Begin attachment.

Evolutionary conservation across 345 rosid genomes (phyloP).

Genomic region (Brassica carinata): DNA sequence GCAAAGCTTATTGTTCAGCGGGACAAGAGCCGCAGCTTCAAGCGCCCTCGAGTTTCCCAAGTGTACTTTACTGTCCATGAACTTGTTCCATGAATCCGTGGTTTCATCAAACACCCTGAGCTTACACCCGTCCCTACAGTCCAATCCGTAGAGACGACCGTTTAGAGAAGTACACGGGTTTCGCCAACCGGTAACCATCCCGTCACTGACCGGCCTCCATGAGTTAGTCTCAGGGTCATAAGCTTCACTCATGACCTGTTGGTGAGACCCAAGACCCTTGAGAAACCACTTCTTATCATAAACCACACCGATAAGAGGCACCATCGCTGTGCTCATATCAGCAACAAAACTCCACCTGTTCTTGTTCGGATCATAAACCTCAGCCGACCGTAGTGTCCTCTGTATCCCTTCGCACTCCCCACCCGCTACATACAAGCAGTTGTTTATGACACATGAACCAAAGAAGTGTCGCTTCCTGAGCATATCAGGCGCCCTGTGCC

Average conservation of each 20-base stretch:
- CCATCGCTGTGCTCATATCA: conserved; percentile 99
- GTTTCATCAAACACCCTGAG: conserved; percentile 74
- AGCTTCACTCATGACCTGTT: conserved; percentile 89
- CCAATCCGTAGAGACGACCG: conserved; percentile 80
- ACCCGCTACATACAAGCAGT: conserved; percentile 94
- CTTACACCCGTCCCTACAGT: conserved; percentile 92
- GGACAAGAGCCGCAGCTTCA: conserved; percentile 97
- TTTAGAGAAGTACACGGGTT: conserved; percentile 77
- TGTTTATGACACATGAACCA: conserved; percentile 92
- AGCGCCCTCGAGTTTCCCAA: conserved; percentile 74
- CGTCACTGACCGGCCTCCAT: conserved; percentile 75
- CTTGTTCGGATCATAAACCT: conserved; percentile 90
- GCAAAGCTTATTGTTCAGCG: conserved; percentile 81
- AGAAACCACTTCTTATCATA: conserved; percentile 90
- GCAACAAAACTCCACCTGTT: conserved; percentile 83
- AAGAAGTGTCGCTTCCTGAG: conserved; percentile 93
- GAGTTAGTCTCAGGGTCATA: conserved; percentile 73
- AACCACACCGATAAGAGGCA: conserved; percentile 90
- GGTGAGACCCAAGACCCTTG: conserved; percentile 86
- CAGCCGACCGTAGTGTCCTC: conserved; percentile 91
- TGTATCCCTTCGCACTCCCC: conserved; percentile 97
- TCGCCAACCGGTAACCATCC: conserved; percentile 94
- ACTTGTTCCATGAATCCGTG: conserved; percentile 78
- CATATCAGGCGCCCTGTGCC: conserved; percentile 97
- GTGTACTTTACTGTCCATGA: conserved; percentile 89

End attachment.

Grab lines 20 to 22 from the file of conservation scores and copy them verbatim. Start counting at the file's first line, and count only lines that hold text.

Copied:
- GAGTTAGTCTCAGGGTCATA: conserved; percentile 73
- AACCACACCGATAAGAGGCA: conserved; percentile 90
- GGTGAGACCCAAGACCCTTG: conserved; percentile 86